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    I built the baffle and installed it. I ran tests on 3 disks and did an average on 10. My load was looking for 5.3 and I averaged 5..2 after installing the baffle. thank you for the tip, it has made a difference already. I will make a small batch and test them Monday when I am at the range for range safety officer duty.
     
  16. dennisf

    dennisf Battleground, Wa Member

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    I ran some test loads Monday at the range and both pistols did well with the 9mm done on the new setup using the baffle to control metering. I did not test them against my earlier run. I ran 5 rounds through each 9mm pistol for function and consistency, seemed OK. 10 down, 700 and something to go for this batch.
     
  17. deadshot2

    deadshot2 NW Quadrant WA State Well-Known Member

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    I'm not a big fan of the "Ten Average" method. It has major pitfalls as it only shows the average of ten loads dropped, not the consistency from one to the other.
    Averages have their limits, for example. Stand with one foot in a pail of ice water and the other in a pail of boiling water. What do you mean you're uncomfortable? The average temperature is "Just Right":) Checking powder drops by averaging 10 won't spot the case of one drop being way high and another being way low by the same amount but it sure could be an issue in your firearm when the "high" load is high pressure.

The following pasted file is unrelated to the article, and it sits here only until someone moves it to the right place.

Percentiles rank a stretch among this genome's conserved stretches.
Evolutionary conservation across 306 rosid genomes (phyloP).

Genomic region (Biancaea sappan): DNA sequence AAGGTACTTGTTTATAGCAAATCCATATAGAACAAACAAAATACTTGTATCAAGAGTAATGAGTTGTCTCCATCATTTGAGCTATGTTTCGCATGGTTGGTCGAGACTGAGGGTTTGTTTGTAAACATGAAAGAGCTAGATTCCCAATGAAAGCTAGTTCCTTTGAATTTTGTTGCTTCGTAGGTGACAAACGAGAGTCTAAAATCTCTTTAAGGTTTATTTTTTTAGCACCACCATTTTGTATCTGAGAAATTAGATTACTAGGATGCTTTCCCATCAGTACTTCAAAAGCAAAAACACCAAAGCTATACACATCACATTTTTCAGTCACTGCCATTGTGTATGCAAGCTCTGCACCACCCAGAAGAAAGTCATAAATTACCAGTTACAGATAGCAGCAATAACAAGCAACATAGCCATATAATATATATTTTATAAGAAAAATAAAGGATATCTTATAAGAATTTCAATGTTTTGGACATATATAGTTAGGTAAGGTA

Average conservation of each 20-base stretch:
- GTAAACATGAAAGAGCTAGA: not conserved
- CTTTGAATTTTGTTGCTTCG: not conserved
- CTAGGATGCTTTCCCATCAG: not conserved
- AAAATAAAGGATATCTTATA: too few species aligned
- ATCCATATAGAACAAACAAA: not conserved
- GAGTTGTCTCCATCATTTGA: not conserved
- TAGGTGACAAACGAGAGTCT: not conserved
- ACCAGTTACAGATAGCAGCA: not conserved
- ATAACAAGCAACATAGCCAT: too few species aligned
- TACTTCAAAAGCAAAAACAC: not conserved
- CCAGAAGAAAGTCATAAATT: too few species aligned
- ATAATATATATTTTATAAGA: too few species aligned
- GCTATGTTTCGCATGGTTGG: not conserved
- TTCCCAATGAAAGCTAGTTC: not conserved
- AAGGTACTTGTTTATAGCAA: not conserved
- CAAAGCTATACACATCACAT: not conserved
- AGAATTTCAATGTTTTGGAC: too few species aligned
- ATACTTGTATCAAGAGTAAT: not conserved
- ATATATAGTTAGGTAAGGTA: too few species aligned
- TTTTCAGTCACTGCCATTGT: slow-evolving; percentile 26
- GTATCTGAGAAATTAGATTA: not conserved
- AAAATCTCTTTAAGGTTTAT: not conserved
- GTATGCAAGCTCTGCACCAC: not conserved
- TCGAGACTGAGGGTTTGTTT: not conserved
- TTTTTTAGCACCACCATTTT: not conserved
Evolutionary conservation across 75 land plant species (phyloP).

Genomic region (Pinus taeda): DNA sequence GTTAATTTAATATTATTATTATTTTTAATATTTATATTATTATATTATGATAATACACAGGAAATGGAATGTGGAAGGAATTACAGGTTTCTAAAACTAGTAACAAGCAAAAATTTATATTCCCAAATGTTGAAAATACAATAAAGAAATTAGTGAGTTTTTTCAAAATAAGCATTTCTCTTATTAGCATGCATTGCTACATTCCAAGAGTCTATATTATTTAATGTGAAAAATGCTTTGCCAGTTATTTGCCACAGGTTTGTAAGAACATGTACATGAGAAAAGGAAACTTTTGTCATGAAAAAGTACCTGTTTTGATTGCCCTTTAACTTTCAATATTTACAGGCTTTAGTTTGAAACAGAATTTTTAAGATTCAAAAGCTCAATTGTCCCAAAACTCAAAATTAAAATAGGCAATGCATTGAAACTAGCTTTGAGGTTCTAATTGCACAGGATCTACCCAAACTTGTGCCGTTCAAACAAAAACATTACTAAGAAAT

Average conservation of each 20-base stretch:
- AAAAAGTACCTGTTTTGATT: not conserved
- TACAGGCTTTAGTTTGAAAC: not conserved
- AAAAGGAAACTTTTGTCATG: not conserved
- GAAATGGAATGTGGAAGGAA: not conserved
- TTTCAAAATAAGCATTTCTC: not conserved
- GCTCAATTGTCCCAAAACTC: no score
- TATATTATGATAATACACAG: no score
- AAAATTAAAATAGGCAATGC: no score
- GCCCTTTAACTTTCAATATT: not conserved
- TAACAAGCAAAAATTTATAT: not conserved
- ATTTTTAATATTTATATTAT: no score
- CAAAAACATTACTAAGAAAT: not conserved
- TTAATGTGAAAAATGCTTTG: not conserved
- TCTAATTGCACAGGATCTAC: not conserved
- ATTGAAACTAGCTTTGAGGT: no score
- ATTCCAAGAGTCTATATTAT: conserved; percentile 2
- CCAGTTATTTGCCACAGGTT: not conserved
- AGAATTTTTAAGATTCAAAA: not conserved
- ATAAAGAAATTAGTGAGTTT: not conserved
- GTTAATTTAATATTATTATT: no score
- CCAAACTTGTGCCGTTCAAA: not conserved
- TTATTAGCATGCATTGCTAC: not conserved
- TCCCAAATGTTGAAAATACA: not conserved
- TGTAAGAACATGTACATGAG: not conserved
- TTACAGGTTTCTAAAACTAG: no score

I would rather take a sheet of paper, drop and weigh each load, record the value, then use an online calculator for Standard Deviation or Mean Absolute Deviation. The latter will be a more accurate view of what you'll be seeing in a string of reloads using your powder measure setup.

    One last "tip", uniformity of powder drops is dependent on every stroke of the operating mechanism being the same. This is so the powder flows under the same conditions every time. If you have something around the bench that causes vibration, or you pause for any length of time, it's a good idea to drop and pour back a few loads in order to get rid of any powder that may have settled in a dense lump over the metering port. Establish a rhythm and stick with it. Erratic techniques yield erratic powder drops:)